Shmuel Shayowitz (NMLS#19871) is President and Chief Lending Officer at Approved Funding, a privately held local mortgage banker and direct lender. Shmuel has over two decades of industry experience, including licenses and certifications as a certified mortgage underwriter, residential review appraiser, licensed real estate agent, and direct FHA specialized underwriter. Shmuel provides a uniquely holistic approach to comprehensive real estate and financial matters that goes well beyond any single transaction. Shmuel is an award-winning financier recognized for maximizing the short-term and long-term objectives of his client. As a contributing writer to many local and regional newspapers and publications, his insights have been featured in the media for many topics, including mortgages, personal finance, appraisals, and real estate trends.
Apparently, I was one of the last people to speak with Vera Greenwald a”h when I spoke with her this past Sunday morning. She was her charming usual self, and there was no way in the world to imagine or fathom the unthinkable that would soon happen. I’m not here to give a eulogy. I would be out of place, and it would be out of line. But I would be remiss if I didn’t share our discussion, because I think it’s something that everyone in business and life can appreciate.
I’ve been in the real estate and mortgage business for almost 20 years. In this business you meet personalities across the spectrum. Dealmakers come in different shapes, sizes and personalities, but Vera was different. I was introduced to Vera over 15 years ago, and had the pleasure and privilege of working with her for many years—in good times and bad. She was always so sweet and personable, and made everyone feel like they were the most important person in the room. Vera was the consummate professional.
We spoke for over half an hour, some pleasantries, but mostly business. I can remember the dialogue almost verbatim because I played it over in my mind a few times. Mind you, it’s not one of those conversations that I went back to think about after I heard that she passed—I thought about it immediately after we got off the phone. Vera and I discussed two situations she was working on. She didn’t tell me the clients’ names of course, and I understood that they both already had a relationship with a mortgage guy. She was really just calling to discuss these deals aloud, and to possibly get a different perspective before she got back to everyone.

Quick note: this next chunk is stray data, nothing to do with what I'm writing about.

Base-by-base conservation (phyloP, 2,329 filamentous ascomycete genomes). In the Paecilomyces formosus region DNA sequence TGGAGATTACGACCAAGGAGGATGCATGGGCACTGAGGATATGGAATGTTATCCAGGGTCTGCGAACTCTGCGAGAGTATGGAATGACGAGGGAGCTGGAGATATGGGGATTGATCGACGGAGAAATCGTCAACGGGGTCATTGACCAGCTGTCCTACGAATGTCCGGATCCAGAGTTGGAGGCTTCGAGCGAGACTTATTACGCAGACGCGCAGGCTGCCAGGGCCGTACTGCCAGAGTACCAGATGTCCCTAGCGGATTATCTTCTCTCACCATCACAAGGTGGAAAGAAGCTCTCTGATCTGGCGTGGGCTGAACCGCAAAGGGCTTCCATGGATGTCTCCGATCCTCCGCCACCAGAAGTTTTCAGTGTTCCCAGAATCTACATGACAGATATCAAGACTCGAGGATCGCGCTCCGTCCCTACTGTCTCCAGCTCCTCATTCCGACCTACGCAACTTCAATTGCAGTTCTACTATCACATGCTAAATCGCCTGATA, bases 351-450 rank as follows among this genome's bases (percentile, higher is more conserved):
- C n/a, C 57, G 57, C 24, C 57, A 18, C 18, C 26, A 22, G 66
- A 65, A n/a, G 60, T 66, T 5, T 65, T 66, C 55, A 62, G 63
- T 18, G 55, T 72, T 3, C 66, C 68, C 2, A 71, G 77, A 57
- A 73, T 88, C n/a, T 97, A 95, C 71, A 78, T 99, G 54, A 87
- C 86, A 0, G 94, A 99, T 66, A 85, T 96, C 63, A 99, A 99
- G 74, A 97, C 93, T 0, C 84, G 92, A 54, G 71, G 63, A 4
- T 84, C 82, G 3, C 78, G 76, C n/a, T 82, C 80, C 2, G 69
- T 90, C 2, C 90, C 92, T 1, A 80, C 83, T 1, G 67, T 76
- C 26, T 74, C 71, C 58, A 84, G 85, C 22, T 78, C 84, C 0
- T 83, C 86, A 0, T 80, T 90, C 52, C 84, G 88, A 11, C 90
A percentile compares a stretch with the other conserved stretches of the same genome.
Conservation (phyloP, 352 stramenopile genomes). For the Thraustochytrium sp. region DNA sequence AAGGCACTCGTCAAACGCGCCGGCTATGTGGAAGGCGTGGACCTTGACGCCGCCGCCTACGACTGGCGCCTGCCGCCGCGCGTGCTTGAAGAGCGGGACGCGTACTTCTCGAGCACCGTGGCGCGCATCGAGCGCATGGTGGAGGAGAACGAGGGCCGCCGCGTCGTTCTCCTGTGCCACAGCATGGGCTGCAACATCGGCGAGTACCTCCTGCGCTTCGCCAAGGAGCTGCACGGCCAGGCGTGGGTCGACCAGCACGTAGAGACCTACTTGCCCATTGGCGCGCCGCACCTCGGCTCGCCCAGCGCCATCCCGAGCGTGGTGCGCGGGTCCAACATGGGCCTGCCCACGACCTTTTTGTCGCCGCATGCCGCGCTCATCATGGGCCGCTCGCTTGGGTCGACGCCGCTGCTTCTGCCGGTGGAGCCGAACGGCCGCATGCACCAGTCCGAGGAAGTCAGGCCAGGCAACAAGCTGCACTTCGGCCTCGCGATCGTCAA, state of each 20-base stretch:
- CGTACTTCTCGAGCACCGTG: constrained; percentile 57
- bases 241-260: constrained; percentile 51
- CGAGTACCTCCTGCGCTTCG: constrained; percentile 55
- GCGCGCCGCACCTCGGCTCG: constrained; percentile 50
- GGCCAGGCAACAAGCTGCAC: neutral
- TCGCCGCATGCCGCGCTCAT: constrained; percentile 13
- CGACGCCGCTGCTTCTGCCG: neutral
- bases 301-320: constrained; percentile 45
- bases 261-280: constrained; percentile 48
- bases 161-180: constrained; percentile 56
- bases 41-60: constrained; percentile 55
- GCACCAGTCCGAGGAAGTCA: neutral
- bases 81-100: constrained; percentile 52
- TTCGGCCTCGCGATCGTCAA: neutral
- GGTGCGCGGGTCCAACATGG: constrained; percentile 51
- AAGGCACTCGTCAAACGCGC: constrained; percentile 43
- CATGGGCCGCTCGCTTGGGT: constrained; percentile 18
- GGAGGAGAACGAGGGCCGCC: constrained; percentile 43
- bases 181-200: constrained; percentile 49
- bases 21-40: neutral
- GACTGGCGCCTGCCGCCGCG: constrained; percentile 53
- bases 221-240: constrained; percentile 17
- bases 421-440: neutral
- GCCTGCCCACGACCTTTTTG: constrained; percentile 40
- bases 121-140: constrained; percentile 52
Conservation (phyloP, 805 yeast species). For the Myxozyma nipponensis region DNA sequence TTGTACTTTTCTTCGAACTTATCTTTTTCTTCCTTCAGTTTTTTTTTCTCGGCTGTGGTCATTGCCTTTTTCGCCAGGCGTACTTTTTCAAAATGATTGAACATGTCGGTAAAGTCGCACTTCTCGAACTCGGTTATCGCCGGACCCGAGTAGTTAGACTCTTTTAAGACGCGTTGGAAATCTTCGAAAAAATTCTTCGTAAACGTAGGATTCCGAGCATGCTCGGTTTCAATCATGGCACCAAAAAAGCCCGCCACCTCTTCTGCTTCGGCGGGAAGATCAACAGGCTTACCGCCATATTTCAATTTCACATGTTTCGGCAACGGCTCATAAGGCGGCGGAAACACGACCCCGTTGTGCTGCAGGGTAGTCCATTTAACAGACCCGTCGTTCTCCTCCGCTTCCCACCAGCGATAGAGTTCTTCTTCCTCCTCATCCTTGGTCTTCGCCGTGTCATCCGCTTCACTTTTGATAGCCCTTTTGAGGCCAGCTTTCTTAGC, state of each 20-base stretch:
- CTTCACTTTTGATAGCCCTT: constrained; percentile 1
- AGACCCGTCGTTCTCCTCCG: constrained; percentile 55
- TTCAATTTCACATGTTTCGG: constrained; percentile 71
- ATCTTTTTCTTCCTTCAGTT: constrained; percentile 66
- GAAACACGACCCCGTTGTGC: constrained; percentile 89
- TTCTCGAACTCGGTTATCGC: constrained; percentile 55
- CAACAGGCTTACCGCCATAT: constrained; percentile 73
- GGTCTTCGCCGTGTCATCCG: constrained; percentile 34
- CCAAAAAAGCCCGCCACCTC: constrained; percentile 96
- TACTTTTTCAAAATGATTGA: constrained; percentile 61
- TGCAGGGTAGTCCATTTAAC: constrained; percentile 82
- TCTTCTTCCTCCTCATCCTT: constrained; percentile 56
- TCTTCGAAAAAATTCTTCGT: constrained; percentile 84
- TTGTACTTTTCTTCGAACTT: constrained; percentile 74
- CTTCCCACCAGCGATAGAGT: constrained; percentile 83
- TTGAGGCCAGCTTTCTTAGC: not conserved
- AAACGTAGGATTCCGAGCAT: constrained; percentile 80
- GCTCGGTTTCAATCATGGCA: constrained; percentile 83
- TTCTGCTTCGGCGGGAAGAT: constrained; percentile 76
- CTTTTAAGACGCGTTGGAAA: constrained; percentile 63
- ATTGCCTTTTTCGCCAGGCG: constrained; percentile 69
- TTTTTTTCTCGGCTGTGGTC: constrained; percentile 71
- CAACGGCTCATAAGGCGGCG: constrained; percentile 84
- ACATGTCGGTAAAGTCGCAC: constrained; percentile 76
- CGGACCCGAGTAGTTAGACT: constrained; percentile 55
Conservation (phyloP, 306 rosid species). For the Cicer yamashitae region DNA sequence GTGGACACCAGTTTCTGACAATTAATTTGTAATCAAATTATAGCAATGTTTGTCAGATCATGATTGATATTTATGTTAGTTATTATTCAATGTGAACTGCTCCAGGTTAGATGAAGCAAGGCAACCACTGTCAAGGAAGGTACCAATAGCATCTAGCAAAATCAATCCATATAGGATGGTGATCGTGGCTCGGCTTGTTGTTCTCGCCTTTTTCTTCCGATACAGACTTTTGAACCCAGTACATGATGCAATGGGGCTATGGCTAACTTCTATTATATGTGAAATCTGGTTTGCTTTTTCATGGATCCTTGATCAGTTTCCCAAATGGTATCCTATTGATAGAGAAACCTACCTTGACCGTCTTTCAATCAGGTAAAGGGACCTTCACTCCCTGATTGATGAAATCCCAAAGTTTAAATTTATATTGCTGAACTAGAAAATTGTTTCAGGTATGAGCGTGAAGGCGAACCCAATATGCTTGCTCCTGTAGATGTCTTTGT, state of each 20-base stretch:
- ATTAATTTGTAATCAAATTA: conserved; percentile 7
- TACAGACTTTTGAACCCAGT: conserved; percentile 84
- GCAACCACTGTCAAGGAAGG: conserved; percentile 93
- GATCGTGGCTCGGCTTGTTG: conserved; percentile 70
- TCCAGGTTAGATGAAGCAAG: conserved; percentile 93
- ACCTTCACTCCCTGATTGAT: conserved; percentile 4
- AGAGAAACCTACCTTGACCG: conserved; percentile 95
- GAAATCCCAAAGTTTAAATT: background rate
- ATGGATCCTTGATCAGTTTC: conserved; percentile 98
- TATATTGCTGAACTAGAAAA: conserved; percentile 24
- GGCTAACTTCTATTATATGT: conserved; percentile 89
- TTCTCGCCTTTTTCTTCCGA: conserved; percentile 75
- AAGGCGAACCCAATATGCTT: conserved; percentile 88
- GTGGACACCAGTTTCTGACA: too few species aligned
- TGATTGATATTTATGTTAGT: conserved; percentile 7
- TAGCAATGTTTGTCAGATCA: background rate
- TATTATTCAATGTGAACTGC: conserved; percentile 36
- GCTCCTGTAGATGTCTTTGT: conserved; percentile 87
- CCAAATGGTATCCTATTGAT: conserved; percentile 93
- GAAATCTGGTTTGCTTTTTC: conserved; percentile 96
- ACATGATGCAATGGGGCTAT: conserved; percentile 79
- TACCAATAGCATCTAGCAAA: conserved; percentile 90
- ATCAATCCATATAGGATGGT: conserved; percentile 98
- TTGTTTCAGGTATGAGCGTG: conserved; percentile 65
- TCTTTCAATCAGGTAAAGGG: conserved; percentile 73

In one case there was a young couple looking to buy a house where the contract period would be a lot longer than usual. Vera had pointed out to them some of the challenges of a long contract period, and how it would have an impact on the mortgage they were trying to get. She told them her concerns, to which they said their mortgage person told them, “Don’t worry, we’ll figure something out.” I actually agreed with Vera, and mentioned some potential issues of my own that she said she would bring up with them as well. When I asked why she brought this up with me, she said, “I just want to make sure some new policy didn’t come out that I wasn’t aware of…” She knew she was right. She knew there might be an issue. She just wanted to make sure. The rarity of something that Vera didn’t know about real estate is often the full gamut of experience that many agents amass in their careers.
The second situation was a big purchase she was working on where the buyers wanted to put down a smaller down payment than what is customary. She went through a few thoughts. She wanted to make sure the buyers were protected. She wanted to make sure the sellers were protected. She wanted to make sure that she fully considered all the contingencies and all the potential risks that each might face. It was a big deal to her, to say the least, but not because of the purchase price, but because she wanted to be mindful of all parties’ perspectives and angles.
Sometimes when you hear that someone died you immediately start over-analyzing everything they said in a recent conversation favorably out of guilt or sympathy. As I said, this wasn’t one of those situations. When I got off the phone with Vera I immediately put into context our conversation. Her interests weren’t about finessing the deal. Her desire was not to strong-arm one side against the other. Her inquiry was not to equip herself with info that can be used as leverage. I thought about it some more. Two different deals; a large purchase, a smaller first-time buyer purchase—yet she cared about them equally. She valued both clients equally. She valued their money equally. She treasured their business equally.
Yes, she was doing the research for two potential deals, but the objective wasn’t about “getting it done.” It was about getting the right deal done for the right people, the right way. Her objective was actually quite simple: what is fair, reasonable and prudent for each of her clients. She genuinely had her clients’ interest at heart. She cared about the buyers. She cared about the sellers. She just cared. She was genuine. She was sincere. She was practical. She was Vera. She will be sorely missed. May the whole family and community be comforted among the mourners of Zion and Jerusalem.
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